Port of San Diego wins $10-million federal grant

The Tenth Avenue Marine Terminal will be redeveloped with the help of a $10-million federal transportation grant.

The Tenth Avenue Marine Terminal will be redeveloped with the help of a $10-million federal transportation grant.

(K.C. Alfred / San Diego Union-Tribune)

The Unified Port of San Diego has been awarded a $10-million federal transportation grant that will be used to help fund a major redevelopment project that will improve operations and create new jobs, officials said.

The money will pay for the removal of two massive concrete sheds from the Tenth Avenue Marine Terminal, clearing space to improve handling of cold storage and bulk items too big for containers, officials said.

The project is expected to create 295 construction jobs and 290 permanent jobs, which will pay an average of $72,000 a year.

“In terms of impact to this region, it is enormous,” Port Chairman Dan Malcolm said at a news conference Friday. “It’s a big day for San Diego.”


The U.S. Department of Transportation gave out $500 million in grants this year out of $10 billion requested, Deputy Maritime Administrator Mike Rodriguez said.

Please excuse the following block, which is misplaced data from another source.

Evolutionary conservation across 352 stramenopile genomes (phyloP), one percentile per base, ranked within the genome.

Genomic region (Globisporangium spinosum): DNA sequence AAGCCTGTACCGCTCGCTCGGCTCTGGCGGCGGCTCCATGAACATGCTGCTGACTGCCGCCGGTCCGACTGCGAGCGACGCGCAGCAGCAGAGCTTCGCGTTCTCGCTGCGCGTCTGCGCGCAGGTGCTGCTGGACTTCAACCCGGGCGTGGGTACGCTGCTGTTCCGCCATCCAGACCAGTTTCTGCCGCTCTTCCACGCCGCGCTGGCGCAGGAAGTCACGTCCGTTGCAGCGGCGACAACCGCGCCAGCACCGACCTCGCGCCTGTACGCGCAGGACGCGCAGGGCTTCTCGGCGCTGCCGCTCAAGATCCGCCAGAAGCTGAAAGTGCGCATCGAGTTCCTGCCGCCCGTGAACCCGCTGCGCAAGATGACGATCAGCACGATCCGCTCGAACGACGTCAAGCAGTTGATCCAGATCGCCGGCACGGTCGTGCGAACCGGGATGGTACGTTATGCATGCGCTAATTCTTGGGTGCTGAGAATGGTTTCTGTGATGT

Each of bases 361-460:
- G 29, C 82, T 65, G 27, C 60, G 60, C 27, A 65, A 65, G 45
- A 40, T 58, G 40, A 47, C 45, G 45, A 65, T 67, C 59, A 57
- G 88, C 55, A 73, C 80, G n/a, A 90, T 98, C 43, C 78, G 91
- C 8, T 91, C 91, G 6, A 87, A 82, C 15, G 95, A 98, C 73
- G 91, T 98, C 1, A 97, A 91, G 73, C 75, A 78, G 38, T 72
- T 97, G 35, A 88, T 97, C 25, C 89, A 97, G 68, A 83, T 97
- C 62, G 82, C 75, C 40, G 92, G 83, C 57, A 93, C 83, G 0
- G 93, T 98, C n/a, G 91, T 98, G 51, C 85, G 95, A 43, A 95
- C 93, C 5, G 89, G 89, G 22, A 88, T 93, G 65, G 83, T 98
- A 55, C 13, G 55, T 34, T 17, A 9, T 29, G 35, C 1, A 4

The Port of San Diego had applied for the U.S. Department of Transportation’s TIGER grant the last three years, but was unsuccessful in winning funds.

Rodriguez could not point to anything the port did differently this year. There are many good projects the government has to pass on despite legitimate merits, he said.

“We have certain priorities: Do they enhance safety?” he said. “Do they make improvements to the quality of life? Economic competitiveness?”

If everything goes according to the port’s plan, construction will begin in mid-2017. For now, it is trying to complete a draft environmental impact report by early next year.

The first thing to come down will be the 150,000-square-foot Transit Shed No.1, followed by a 200,000-square-foot shed.

The redevelopment plan calls for turning the area where the second shed is into an open area for large items, such as windmill turbines, military cargo and shipyard steel. The area where the first shed stands will become refrigerated containers for cold storage.

Malcolm said future and current job opportunities at the port will be posted on its website,

Phillip Molnar is a staff writer for the San Diego Union-Tribune.


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